As the Soviet Union collapses, young Briton MacLean accompanies his German Aunt Zita on a rueful trip through Mitteleuropa. The journey is funny, helpless, hopeless, and, finally, haunting. Two generations after Isherwood, MacLean leaves Germany in a battered Trabant with his widowed aunt and a pet pig named Winston (the Orwellian connection is apt). The Old Lady, the Young Journalist, and the Porcine Muse journey from the Rhineland through Czechoslovakia, Hungary, Poland, and Romania to this chronicle's heart of this darkness—the Kremlin and the tomb of Lenin. It all reads like a gazetteer of Central Europe, with place names in which vowels are optional. There are swift changes of scene, and one character rapidly replaces another. Germans and Russians, Magyars and Slavs, folk named Panni, Pappi, and Dinu entertain Aunt Zita, nephew Rory, and swine Winston. Over halpaprik†s and apricot schnapps, individual tales of war, hot and cold, are recounted, including personal histories of the Hungarian Revolution, the Prague Spring, and the end of the cold war. There's a particularly moving account of what happened at Auschwitz, and one person observes that ``It's been going downhill here since the Middle Ages.'' The writing is occasionally too easily excited (``an ancient man in a trilby with a long white beard'') or fruity (``the air of his saxophone drifted on the puszta as sleep overcame us''), and no xenophobic skinheads or neo-Nazis show up. But the observations are sharp, the humor is black, and the Weltschmerz goes back to Vlad the Impaler. It's not always easy, traveling with this Occidental tourist through the Eastern bloc, but, ultimately, the trip is a memorable souvenir of postwar Europe.

Pub Date: Feb. 4, 1993

ISBN: 0-316-54239-3

Page Count: 240

Publisher: Little, Brown

Review Posted Online: May 20, 2010

Kirkus Reviews Issue: Dec. 1, 1992

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Stricter than, say, Bergen Evans or W3 ("disinterested" means impartial — period), Strunk is in the last analysis...



Privately published by Strunk of Cornell in 1918 and revised by his student E. B. White in 1959, that "little book" is back again with more White updatings.

Stricter than, say, Bergen Evans or W3 ("disinterested" means impartial — period), Strunk is in the last analysis (whoops — "A bankrupt expression") a unique guide (which means "without like or equal").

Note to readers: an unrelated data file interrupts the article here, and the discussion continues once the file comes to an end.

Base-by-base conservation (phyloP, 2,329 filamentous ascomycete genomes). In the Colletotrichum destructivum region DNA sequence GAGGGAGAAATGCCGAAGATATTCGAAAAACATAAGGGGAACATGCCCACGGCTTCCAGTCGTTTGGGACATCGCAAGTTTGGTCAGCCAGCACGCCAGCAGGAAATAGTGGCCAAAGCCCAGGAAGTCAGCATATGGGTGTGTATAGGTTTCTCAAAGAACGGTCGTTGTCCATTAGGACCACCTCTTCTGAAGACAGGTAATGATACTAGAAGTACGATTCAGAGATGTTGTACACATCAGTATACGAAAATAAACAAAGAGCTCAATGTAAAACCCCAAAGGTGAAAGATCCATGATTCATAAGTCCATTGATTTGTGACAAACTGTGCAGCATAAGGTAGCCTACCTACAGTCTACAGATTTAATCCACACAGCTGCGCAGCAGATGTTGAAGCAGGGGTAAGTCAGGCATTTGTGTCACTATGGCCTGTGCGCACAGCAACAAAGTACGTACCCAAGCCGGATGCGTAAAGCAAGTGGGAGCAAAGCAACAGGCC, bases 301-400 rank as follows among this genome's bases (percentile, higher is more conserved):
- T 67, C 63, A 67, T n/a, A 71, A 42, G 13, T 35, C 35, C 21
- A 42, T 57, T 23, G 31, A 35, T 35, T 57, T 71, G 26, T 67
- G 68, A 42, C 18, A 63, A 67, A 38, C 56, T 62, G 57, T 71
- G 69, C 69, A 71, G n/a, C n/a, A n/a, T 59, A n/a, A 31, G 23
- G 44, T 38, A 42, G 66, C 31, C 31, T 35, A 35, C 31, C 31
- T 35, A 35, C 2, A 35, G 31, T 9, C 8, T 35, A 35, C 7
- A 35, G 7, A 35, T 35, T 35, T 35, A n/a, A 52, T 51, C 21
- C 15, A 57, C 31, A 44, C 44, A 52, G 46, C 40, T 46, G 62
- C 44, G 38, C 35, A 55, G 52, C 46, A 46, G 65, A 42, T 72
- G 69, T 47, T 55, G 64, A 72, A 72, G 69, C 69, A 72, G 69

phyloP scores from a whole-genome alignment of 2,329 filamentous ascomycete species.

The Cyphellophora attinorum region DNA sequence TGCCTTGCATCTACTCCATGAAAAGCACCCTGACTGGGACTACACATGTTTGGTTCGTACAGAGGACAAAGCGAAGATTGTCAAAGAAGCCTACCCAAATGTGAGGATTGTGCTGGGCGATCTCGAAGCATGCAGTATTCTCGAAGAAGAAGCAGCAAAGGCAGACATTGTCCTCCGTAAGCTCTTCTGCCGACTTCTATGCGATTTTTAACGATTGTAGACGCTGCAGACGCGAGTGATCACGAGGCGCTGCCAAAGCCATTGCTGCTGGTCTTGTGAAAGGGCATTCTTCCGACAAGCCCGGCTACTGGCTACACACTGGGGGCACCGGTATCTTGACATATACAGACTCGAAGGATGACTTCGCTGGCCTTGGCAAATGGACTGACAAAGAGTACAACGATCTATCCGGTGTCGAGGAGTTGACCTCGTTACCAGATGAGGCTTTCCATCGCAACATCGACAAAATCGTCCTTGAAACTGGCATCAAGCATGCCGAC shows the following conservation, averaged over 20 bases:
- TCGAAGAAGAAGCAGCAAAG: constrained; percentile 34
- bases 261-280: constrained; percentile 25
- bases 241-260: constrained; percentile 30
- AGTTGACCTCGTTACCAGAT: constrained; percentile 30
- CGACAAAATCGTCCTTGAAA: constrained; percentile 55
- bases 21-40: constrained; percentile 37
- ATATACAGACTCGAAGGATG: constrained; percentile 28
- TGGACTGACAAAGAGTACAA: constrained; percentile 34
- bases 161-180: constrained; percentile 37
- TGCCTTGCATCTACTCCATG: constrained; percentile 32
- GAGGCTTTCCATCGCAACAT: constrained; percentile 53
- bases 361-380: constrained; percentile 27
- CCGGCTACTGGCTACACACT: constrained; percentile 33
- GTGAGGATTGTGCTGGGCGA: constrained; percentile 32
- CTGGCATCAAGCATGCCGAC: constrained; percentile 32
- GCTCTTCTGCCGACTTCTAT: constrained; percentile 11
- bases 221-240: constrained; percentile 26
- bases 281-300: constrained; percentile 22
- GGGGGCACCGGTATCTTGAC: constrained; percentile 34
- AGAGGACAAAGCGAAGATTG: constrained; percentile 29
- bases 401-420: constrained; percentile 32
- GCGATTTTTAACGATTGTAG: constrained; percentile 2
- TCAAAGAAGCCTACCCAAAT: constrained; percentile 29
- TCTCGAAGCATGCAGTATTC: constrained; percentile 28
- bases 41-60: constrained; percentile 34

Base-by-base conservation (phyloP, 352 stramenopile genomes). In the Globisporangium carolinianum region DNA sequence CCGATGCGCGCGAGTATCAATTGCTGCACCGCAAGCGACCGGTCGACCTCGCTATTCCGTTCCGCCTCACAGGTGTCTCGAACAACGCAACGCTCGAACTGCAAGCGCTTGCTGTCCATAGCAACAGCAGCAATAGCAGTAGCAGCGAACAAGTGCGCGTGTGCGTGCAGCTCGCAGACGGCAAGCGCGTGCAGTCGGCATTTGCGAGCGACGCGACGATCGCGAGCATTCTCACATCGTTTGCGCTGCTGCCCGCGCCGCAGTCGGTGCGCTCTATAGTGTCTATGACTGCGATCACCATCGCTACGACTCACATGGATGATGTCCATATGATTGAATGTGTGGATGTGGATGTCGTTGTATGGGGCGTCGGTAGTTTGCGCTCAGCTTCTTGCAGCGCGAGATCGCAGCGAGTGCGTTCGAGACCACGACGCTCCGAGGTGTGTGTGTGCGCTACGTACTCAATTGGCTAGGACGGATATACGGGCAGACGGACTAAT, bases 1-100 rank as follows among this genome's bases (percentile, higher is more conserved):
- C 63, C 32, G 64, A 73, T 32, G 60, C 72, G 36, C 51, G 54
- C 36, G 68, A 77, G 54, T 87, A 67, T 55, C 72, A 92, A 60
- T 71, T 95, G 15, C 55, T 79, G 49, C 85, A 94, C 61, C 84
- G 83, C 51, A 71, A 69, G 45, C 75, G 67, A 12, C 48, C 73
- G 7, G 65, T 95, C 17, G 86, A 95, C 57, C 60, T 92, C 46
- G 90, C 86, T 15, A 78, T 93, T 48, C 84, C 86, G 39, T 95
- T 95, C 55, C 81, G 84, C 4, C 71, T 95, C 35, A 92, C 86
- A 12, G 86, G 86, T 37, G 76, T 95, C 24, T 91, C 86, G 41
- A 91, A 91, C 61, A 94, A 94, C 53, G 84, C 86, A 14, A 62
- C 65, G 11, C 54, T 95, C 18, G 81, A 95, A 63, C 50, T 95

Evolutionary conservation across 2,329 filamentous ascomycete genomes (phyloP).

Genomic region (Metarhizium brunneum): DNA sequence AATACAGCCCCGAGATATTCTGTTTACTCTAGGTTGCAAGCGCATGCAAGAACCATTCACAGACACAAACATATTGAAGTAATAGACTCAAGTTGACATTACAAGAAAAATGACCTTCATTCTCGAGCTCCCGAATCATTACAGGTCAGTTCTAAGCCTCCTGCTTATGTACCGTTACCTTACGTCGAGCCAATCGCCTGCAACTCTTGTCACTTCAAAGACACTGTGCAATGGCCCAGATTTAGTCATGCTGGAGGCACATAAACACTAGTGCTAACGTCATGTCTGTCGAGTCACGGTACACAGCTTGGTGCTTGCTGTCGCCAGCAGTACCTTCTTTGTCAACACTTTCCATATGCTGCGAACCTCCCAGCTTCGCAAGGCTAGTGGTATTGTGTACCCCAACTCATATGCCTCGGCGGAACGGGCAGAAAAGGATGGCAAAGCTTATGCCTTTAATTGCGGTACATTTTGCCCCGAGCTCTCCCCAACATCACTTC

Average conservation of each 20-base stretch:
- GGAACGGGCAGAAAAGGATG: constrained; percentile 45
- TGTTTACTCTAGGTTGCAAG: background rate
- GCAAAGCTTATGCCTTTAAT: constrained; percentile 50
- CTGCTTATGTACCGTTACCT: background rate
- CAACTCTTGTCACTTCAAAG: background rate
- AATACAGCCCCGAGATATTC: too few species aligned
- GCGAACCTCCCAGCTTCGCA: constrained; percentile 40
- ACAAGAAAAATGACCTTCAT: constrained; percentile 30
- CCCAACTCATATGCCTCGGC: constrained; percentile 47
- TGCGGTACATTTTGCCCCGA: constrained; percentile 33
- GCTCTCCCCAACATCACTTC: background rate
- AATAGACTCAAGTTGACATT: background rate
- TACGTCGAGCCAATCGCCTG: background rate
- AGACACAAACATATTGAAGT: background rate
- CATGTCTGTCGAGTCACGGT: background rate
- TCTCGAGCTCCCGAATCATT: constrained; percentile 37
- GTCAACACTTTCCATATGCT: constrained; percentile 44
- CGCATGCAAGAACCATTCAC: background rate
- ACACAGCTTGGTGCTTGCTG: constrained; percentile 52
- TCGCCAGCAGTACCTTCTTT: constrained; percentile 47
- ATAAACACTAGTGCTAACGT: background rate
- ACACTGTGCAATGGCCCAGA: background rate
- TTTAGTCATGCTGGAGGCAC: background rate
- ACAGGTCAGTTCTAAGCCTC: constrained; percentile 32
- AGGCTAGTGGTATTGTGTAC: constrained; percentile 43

Pub Date: May 15, 1972

ISBN: 0205632645

Page Count: 105

Publisher: Macmillan

Review Posted Online: Oct. 28, 2011

Kirkus Reviews Issue: May 1, 1972

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Noted jazz and pop record producer Thiele offers a chatty autobiography. Aided by record-business colleague Golden, Thiele traces his career from his start as a ``pubescent, novice jazz record producer'' in the 1940s through the '50s, when he headed Coral, Dot, and Roulette Records, and the '60s, when he worked for ABC and ran the famous Impulse! jazz label. At Coral, Thiele championed the work of ``hillbilly'' singer Buddy Holly, although the only sessions he produced with Holly were marred by saccharine strings. The producer specialized in more mainstream popsters like the irrepressibly perky Teresa Brewer (who later became his fourth wife) and the bubble-machine muzak-meister Lawrence Welk. At Dot, Thiele was instrumental in recording Jack Kerouac's famous beat- generation ramblings to jazz accompaniment (recordings that Dot's president found ``pornographic''), while also overseeing a steady stream of pop hits. He then moved to the Mafia-controlled Roulette label, where he observed the ``silk-suited, pinky-ringed'' entourage who frequented the label's offices. Incredibly, however, Thiele remembers the famously hard-nosed Morris Levy, who ran the label and was eventually convicted of extortion, as ``one of the kindest, most warm-hearted, and classiest music men I have ever known.'' At ABC/Impulse!, Thiele oversaw the classic recordings of John Coltrane, although he is the first to admit that Coltrane essentially produced his own sessions. Like many producers of the day, Thiele participated in the ownership of publishing rights to some of the songs he recorded; he makes no apology for this practice, which he calls ``entirely appropriate and without any ethical conflicts.'' A pleasant, if not exactly riveting, memoir that will be of most interest to those with a thirst for cocktail-hour stories of the record biz. (25 halftones, not seen)

Pub Date: May 1, 1995

ISBN: 0-19-508629-4

Page Count: 224

Publisher: Oxford Univ.

Review Posted Online: May 20, 2010

Kirkus Reviews Issue: March 1, 1995

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